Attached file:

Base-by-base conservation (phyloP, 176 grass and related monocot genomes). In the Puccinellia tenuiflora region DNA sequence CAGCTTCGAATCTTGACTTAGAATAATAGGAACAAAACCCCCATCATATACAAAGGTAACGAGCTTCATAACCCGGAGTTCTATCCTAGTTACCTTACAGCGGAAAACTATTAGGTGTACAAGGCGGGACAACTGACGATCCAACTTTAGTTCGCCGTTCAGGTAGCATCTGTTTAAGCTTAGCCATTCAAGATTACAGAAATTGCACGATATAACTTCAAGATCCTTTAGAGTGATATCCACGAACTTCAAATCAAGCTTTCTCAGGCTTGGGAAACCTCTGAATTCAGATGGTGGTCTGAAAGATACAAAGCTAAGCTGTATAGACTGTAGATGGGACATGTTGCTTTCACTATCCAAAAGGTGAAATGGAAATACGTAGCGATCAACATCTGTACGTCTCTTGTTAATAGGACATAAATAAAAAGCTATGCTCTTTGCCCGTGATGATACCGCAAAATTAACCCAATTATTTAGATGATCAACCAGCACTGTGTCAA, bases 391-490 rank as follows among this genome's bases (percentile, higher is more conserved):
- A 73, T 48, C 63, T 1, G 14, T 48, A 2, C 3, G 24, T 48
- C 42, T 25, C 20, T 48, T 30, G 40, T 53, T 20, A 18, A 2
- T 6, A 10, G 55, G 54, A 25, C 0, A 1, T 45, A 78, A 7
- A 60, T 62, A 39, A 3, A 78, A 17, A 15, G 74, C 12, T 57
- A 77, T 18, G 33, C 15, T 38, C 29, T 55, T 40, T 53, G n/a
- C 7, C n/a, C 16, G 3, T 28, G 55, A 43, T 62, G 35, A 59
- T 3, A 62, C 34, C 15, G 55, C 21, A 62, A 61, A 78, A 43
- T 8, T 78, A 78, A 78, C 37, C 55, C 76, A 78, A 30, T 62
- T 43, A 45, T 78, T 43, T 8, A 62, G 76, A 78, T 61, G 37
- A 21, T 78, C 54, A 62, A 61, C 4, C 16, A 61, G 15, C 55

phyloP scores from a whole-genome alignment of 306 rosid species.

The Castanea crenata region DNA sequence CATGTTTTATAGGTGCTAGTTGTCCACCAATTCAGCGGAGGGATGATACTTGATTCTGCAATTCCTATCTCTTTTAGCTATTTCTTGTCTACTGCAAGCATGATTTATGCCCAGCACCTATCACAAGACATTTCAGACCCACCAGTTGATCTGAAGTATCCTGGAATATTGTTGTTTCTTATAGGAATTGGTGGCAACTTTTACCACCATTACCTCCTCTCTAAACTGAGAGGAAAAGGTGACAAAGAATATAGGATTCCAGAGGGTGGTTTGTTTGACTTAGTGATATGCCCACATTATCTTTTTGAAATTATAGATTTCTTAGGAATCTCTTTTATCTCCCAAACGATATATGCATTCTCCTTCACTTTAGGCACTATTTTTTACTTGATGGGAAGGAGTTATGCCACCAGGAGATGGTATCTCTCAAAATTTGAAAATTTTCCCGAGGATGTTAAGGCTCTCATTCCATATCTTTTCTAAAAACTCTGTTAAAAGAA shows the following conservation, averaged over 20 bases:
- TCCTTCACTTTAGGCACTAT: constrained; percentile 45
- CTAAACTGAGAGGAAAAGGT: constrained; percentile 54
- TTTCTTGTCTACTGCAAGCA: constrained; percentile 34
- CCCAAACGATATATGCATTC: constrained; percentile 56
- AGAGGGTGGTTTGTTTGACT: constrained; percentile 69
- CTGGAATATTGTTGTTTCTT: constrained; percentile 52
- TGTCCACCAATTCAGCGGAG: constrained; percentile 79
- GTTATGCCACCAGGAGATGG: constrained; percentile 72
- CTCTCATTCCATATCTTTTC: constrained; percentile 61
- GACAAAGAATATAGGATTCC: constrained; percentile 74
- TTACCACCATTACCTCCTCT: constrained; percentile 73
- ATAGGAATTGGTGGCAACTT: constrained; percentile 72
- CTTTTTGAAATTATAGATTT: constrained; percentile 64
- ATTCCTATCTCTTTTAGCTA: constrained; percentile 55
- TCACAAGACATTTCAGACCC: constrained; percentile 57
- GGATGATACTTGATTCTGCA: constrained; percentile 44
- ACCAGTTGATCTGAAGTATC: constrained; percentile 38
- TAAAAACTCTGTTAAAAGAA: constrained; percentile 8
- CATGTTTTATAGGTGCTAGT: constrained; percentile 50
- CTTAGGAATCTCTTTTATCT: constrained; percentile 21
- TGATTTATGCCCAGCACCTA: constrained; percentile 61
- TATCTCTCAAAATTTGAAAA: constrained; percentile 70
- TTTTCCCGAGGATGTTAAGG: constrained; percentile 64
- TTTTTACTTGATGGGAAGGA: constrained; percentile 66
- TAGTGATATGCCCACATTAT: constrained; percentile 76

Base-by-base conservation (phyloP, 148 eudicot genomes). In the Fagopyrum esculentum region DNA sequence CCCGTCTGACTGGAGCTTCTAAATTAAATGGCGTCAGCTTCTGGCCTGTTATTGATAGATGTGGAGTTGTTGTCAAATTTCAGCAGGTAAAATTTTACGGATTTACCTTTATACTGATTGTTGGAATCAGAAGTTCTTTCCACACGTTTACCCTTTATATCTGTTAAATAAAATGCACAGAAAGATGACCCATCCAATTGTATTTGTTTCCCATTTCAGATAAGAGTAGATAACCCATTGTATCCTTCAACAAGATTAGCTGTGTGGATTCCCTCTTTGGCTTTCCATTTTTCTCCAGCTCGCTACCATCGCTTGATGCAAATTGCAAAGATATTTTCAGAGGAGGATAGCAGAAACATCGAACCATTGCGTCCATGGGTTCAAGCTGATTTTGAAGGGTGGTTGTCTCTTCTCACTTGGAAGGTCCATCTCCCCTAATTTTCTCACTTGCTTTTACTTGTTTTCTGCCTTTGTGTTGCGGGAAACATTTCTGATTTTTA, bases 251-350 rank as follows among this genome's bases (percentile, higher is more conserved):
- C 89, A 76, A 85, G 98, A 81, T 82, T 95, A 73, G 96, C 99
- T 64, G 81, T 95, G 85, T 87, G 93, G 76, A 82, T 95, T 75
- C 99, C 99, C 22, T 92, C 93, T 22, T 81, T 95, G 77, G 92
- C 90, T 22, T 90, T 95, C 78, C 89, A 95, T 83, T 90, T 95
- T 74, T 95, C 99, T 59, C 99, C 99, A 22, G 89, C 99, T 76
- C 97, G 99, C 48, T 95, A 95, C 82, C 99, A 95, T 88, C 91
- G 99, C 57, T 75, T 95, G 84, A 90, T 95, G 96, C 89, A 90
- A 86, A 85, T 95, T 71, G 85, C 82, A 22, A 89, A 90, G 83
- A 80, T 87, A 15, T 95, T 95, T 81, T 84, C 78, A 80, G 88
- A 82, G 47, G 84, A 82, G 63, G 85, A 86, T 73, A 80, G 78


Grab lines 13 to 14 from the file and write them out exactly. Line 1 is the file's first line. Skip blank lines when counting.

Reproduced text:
The Castanea crenata region DNA sequence CATGTTTTATAGGTGCTAGTTGTCCACCAATTCAGCGGAGGGATGATACTTGATTCTGCAATTCCTATCTCTTTTAGCTATTTCTTGTCTACTGCAAGCATGATTTATGCCCAGCACCTATCACAAGACATTTCAGACCCACCAGTTGATCTGAAGTATCCTGGAATATTGTTGTTTCTTATAGGAATTGGTGGCAACTTTTACCACCATTACCTCCTCTCTAAACTGAGAGGAAAAGGTGACAAAGAATATAGGATTCCAGAGGGTGGTTTGTTTGACTTAGTGATATGCCCACATTATCTTTTTGAAATTATAGATTTCTTAGGAATCTCTTTTATCTCCCAAACGATATATGCATTCTCCTTCACTTTAGGCACTATTTTTTACTTGATGGGAAGGAGTTATGCCACCAGGAGATGGTATCTCTCAAAATTTGAAAATTTTCCCGAGGATGTTAAGGCTCTCATTCCATATCTTTTCTAAAAACTCTGTTAAAAGAA shows the following conservation, averaged over 20 bases:
- TCCTTCACTTTAGGCACTAT: constrained; percentile 45